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Friday, February 20, 2015

Religions Aren't True

Religions aren't true. At their best they can point to the truth from time to time, but no religion points to the truth all the time. If that sounds blasphemous to you, it's because you have been very well conditioned by religion. You have been conditioned by religious teachings, sometimes called doctrine or dogma, which you have been required to believe upon penalty of excommunication at best or being shunned by friends and family at worst. Since human beings are social animals, these penalties are among the worst humans can experience - short of being interrogated by the CIA using methods approved by Donald Rumsfeld.

Why aren't religions true given that they are God ordained? Quite simply because no religion has every been God ordained. Every last one of them was created by human beings in response to some kind of encounter with life that led them to believe there was something much more than they could see and that was a critical part of their reality. Many of them named that thing God, but other traditions had other names. Regardless of the name chosen, they all point us toward the transcendent. Religion runs into problems because, although the transcendent is incredibly vast, religion insists that it can only be found in this one tiny corner of reality, and so cuts people off from well over ninety-nine percent of that for which they are searching. It's as if the transcendent was the entire night sky (it's actually much larger) and religion insisted it could be found only in that one tiny point of light just to the left of the big dipper.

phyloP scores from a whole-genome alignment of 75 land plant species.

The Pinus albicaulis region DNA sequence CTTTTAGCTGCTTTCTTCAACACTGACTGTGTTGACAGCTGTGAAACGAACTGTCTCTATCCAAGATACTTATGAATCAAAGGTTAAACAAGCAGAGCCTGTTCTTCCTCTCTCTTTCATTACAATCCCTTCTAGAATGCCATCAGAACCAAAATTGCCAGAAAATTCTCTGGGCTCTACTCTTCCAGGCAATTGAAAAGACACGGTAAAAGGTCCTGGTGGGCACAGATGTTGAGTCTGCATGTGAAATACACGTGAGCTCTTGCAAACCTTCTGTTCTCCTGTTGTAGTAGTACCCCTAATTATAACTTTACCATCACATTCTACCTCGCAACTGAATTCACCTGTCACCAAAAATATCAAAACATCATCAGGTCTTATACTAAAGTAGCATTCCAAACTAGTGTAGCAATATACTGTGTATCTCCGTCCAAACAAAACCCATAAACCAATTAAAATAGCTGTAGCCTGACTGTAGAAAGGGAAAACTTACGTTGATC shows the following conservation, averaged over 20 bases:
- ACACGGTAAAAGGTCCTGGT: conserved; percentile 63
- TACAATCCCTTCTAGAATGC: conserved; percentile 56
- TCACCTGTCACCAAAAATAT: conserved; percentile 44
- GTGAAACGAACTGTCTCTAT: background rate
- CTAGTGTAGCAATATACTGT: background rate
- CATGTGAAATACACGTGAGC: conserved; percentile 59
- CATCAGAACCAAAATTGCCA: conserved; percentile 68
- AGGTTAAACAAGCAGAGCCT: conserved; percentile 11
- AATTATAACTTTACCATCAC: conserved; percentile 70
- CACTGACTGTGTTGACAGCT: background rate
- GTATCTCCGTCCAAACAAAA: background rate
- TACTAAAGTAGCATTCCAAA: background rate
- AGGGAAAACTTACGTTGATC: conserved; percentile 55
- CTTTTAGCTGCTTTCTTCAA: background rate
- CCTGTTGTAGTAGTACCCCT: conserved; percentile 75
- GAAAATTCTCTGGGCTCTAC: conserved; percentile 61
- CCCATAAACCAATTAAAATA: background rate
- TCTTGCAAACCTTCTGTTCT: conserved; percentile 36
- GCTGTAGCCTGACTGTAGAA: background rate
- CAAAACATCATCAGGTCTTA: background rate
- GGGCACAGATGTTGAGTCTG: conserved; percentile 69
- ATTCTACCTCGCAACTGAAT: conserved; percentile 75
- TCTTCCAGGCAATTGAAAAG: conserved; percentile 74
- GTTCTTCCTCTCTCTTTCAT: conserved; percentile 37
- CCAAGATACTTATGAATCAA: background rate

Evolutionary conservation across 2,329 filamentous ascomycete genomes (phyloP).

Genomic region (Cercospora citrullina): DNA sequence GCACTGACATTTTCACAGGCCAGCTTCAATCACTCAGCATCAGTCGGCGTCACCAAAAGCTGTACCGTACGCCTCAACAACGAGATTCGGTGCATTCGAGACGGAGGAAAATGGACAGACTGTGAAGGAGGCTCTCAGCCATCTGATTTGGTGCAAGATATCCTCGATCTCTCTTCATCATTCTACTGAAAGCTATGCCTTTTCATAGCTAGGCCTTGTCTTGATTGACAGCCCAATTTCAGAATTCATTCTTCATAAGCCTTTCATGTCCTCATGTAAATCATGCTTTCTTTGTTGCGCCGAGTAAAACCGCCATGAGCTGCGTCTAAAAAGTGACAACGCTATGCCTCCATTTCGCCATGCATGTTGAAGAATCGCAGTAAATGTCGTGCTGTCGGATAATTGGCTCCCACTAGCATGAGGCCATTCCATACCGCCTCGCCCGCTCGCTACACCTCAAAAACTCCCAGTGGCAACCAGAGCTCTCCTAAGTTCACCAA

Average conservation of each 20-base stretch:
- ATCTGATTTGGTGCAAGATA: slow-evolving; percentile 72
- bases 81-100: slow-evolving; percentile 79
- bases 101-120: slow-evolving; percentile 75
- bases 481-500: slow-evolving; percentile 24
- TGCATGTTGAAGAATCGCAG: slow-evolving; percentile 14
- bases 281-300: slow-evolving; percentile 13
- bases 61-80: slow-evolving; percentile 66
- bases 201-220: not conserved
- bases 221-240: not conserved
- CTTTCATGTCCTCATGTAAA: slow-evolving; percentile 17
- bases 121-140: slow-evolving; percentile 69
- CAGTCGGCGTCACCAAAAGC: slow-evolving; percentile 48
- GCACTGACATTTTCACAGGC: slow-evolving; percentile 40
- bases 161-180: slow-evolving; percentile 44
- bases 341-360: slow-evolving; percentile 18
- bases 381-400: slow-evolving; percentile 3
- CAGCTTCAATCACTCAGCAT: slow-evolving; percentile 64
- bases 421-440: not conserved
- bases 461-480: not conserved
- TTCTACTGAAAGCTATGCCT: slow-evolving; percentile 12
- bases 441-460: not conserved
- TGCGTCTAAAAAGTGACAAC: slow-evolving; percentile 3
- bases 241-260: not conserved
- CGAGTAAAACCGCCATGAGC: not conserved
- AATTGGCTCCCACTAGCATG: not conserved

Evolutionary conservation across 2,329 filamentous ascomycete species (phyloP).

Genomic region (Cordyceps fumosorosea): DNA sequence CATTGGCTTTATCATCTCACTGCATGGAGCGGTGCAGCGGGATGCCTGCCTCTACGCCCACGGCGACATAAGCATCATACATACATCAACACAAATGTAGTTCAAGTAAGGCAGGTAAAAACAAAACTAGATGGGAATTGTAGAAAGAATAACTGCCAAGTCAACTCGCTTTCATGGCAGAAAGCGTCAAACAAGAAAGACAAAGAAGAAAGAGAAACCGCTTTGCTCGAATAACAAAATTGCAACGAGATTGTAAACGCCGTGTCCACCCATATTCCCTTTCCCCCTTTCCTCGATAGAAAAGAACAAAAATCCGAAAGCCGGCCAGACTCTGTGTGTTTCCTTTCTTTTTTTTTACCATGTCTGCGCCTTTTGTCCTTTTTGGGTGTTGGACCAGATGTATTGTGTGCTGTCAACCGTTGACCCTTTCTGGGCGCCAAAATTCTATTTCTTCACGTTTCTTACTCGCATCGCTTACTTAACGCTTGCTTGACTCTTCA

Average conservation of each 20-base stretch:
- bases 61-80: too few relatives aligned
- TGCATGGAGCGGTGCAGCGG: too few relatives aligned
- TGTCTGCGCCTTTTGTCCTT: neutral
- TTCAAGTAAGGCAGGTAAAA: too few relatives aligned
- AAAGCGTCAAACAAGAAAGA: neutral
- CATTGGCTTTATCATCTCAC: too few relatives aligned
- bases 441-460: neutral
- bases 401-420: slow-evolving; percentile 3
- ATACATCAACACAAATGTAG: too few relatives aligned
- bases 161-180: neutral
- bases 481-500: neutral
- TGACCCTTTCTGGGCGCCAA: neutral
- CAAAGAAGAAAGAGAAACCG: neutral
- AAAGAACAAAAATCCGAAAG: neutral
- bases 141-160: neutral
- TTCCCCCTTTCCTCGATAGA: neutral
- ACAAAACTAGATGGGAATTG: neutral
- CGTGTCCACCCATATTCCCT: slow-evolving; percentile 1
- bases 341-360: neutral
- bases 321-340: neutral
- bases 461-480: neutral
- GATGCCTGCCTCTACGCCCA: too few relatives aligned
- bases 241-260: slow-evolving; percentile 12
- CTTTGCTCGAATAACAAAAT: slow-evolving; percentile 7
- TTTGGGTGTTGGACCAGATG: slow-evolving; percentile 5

Many hundreds of years ago, long before satellites and GPS systems, sailors navigated by the stars - and their knowledge of the stars wasn't all that great, to be quite honest. As you might imagine, being off just a tiny bit at any given point amounted to being off a whole lot after you sailed another thousand miles or so. What's more, they weren't even sure what they would encounter because not only didn't they have reliable maps of the stars they didn't even have reliable maps of the world. This explains why when Christopher Columbus set off to rape and pillage India he had to settle for raping and pillaging the Americas. No plan is perfect.

In truth, religion is a lot like Christopher Columbus - sadly, historically, including the raping and pillaging part. Religion sets out looking for God and quite often finds itself somewhere quite different and, lacking the humility to admit their error, claiming the erroneous destination is God Itself. Sometimes there is a later, although most often rather subtle, correction that everyone hopes will go unnoticed. True believers forge ahead despite all evidence to the contrary, and professional clergy of all stripes encourage that behavior while themselves knowing better, perhaps creating the cognitive dissonance that lies behind much if not most clergy burn out. But I digress.

The truth is that we all have to discover the version of the truth that makes most sense to us. That's not a statement of relativism, but rather the reality that each of us has a largely unique perspective. We may be perfectly happy attending a local church, synagogue, temple, dharma center, or mosque, but we will only remain happy if we give ourselves permission to make adjustments and revisions to the company line from time to time based upon or actual experience. We have to recognize that religion, and for that matter systems of spirituality, only points at the truth. It's up to us to do the spiritual practice and fine tuning that leads us even closer to our destination.

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